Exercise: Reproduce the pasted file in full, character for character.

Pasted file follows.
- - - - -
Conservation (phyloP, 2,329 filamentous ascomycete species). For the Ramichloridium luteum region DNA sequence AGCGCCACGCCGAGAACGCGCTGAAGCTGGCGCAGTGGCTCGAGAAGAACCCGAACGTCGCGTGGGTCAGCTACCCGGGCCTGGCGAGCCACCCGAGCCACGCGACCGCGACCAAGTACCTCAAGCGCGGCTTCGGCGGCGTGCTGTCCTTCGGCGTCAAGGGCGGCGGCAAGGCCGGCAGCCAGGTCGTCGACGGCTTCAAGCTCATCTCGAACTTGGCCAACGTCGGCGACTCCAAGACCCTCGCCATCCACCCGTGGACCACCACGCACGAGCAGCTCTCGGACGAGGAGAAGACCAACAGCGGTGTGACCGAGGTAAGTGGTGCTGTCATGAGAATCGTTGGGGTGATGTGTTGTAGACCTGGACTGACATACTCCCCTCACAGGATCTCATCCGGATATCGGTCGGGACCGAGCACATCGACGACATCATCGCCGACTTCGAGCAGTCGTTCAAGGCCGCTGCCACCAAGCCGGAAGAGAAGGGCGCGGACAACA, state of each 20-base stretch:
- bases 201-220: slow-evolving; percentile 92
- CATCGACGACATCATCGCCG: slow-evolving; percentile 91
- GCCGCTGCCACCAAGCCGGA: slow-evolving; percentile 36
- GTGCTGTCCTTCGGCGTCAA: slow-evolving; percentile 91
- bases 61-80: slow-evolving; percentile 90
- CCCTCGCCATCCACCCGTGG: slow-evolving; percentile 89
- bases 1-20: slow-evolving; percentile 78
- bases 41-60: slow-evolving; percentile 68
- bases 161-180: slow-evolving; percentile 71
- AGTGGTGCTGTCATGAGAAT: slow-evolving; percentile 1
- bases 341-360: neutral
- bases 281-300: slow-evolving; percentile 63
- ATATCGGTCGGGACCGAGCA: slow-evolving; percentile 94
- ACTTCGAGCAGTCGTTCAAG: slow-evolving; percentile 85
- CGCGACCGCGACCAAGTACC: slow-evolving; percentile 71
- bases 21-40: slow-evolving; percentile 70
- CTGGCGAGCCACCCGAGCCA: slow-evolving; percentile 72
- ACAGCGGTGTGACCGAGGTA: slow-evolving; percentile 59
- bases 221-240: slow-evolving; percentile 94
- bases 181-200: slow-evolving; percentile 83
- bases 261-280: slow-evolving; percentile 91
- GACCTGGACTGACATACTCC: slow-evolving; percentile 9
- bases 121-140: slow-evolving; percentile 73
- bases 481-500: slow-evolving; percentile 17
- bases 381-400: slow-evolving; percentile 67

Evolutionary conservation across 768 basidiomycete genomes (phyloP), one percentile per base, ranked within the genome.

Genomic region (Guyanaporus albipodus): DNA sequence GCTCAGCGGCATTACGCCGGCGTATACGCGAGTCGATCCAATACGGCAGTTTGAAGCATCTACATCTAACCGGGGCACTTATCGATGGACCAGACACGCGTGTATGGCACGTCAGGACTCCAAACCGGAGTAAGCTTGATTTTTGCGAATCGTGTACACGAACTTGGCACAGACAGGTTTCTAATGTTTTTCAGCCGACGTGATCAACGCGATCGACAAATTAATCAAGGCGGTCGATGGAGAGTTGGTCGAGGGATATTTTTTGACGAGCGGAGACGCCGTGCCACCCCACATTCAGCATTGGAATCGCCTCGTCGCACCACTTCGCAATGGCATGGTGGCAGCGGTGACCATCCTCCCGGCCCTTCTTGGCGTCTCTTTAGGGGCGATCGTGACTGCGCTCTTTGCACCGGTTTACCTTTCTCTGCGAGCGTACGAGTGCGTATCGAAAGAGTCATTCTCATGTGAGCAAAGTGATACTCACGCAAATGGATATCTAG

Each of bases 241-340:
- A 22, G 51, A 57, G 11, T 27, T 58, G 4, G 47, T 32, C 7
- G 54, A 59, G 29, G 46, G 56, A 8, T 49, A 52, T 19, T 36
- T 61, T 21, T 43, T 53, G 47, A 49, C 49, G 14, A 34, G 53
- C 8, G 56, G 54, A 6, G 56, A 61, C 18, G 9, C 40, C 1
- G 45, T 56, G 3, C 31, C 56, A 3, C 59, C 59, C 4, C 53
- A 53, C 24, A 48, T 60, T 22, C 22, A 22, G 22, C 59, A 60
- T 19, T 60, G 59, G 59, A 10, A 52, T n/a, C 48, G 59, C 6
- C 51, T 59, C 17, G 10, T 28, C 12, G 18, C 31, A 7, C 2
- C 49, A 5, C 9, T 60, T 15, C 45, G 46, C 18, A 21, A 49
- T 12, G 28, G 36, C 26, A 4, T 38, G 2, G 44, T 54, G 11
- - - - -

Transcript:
Conservation (phyloP, 2,329 filamentous ascomycete species). For the Ramichloridium luteum region DNA sequence AGCGCCACGCCGAGAACGCGCTGAAGCTGGCGCAGTGGCTCGAGAAGAACCCGAACGTCGCGTGGGTCAGCTACCCGGGCCTGGCGAGCCACCCGAGCCACGCGACCGCGACCAAGTACCTCAAGCGCGGCTTCGGCGGCGTGCTGTCCTTCGGCGTCAAGGGCGGCGGCAAGGCCGGCAGCCAGGTCGTCGACGGCTTCAAGCTCATCTCGAACTTGGCCAACGTCGGCGACTCCAAGACCCTCGCCATCCACCCGTGGACCACCACGCACGAGCAGCTCTCGGACGAGGAGAAGACCAACAGCGGTGTGACCGAGGTAAGTGGTGCTGTCATGAGAATCGTTGGGGTGATGTGTTGTAGACCTGGACTGACATACTCCCCTCACAGGATCTCATCCGGATATCGGTCGGGACCGAGCACATCGACGACATCATCGCCGACTTCGAGCAGTCGTTCAAGGCCGCTGCCACCAAGCCGGAAGAGAAGGGCGCGGACAACA, state of each 20-base stretch:
- bases 201-220: slow-evolving; percentile 92
- CATCGACGACATCATCGCCG: slow-evolving; percentile 91
- GCCGCTGCCACCAAGCCGGA: slow-evolving; percentile 36
- GTGCTGTCCTTCGGCGTCAA: slow-evolving; percentile 91
- bases 61-80: slow-evolving; percentile 90
- CCCTCGCCATCCACCCGTGG: slow-evolving; percentile 89
- bases 1-20: slow-evolving; percentile 78
- bases 41-60: slow-evolving; percentile 68
- bases 161-180: slow-evolving; percentile 71
- AGTGGTGCTGTCATGAGAAT: slow-evolving; percentile 1
- bases 341-360: neutral
- bases 281-300: slow-evolving; percentile 63
- ATATCGGTCGGGACCGAGCA: slow-evolving; percentile 94
- ACTTCGAGCAGTCGTTCAAG: slow-evolving; percentile 85
- CGCGACCGCGACCAAGTACC: slow-evolving; percentile 71
- bases 21-40: slow-evolving; percentile 70
- CTGGCGAGCCACCCGAGCCA: slow-evolving; percentile 72
- ACAGCGGTGTGACCGAGGTA: slow-evolving; percentile 59
- bases 221-240: slow-evolving; percentile 94
- bases 181-200: slow-evolving; percentile 83
- bases 261-280: slow-evolving; percentile 91
- GACCTGGACTGACATACTCC: slow-evolving; percentile 9
- bases 121-140: slow-evolving; percentile 73
- bases 481-500: slow-evolving; percentile 17
- bases 381-400: slow-evolving; percentile 67

Evolutionary conservation across 768 basidiomycete genomes (phyloP), one percentile per base, ranked within the genome.

Genomic region (Guyanaporus albipodus): DNA sequence GCTCAGCGGCATTACGCCGGCGTATACGCGAGTCGATCCAATACGGCAGTTTGAAGCATCTACATCTAACCGGGGCACTTATCGATGGACCAGACACGCGTGTATGGCACGTCAGGACTCCAAACCGGAGTAAGCTTGATTTTTGCGAATCGTGTACACGAACTTGGCACAGACAGGTTTCTAATGTTTTTCAGCCGACGTGATCAACGCGATCGACAAATTAATCAAGGCGGTCGATGGAGAGTTGGTCGAGGGATATTTTTTGACGAGCGGAGACGCCGTGCCACCCCACATTCAGCATTGGAATCGCCTCGTCGCACCACTTCGCAATGGCATGGTGGCAGCGGTGACCATCCTCCCGGCCCTTCTTGGCGTCTCTTTAGGGGCGATCGTGACTGCGCTCTTTGCACCGGTTTACCTTTCTCTGCGAGCGTACGAGTGCGTATCGAAAGAGTCATTCTCATGTGAGCAAAGTGATACTCACGCAAATGGATATCTAG

Each of bases 241-340:
- A 22, G 51, A 57, G 11, T 27, T 58, G 4, G 47, T 32, C 7
- G 54, A 59, G 29, G 46, G 56, A 8, T 49, A 52, T 19, T 36
- T 61, T 21, T 43, T 53, G 47, A 49, C 49, G 14, A 34, G 53
- C 8, G 56, G 54, A 6, G 56, A 61, C 18, G 9, C 40, C 1
- G 45, T 56, G 3, C 31, C 56, A 3, C 59, C 59, C 4, C 53
- A 53, C 24, A 48, T 60, T 22, C 22, A 22, G 22, C 59, A 60
- T 19, T 60, G 59, G 59, A 10, A 52, T n/a, C 48, G 59, C 6
- C 51, T 59, C 17, G 10, T 28, C 12, G 18, C 31, A 7, C 2
- C 49, A 5, C 9, T 60, T 15, C 45, G 46, C 18, A 21, A 49
- T 12, G 28, G 36, C 26, A 4, T 38, G 2, G 44, T 54, G 11